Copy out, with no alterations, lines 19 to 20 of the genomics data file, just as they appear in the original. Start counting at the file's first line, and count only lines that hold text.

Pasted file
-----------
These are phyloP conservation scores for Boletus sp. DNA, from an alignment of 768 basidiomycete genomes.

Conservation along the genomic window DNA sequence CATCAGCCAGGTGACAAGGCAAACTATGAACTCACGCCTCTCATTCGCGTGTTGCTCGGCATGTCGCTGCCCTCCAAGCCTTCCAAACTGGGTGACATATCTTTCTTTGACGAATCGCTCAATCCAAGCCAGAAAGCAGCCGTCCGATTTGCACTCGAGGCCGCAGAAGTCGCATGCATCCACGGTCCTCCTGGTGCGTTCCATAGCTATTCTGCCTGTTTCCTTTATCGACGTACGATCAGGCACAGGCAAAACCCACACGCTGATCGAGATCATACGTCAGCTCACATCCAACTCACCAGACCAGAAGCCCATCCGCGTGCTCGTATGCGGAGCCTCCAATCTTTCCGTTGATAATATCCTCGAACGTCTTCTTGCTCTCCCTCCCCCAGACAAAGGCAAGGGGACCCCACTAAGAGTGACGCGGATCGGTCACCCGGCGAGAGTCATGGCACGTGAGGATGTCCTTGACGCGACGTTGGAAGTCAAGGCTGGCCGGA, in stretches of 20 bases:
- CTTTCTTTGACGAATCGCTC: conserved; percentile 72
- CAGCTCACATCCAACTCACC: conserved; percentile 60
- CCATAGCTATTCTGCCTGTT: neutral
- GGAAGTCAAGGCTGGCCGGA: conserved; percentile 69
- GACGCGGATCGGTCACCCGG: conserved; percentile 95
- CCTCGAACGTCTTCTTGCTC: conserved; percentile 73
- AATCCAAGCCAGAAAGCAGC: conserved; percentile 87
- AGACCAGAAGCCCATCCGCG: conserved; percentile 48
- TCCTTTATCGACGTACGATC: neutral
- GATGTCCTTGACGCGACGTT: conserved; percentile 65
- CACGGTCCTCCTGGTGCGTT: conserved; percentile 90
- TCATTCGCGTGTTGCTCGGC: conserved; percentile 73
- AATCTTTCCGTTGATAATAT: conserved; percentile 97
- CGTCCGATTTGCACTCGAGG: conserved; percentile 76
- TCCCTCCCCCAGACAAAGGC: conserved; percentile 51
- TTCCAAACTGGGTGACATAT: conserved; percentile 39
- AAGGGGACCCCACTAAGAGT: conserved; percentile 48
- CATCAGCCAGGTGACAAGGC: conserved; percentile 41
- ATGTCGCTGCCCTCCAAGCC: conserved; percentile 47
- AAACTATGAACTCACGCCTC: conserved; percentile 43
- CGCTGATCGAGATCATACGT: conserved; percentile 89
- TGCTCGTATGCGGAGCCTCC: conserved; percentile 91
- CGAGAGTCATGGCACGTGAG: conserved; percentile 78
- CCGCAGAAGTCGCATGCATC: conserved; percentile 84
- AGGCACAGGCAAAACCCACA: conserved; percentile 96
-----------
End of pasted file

- AAGGGGACCCCACTAAGAGT: conserved; percentile 48
- CATCAGCCAGGTGACAAGGC: conserved; percentile 41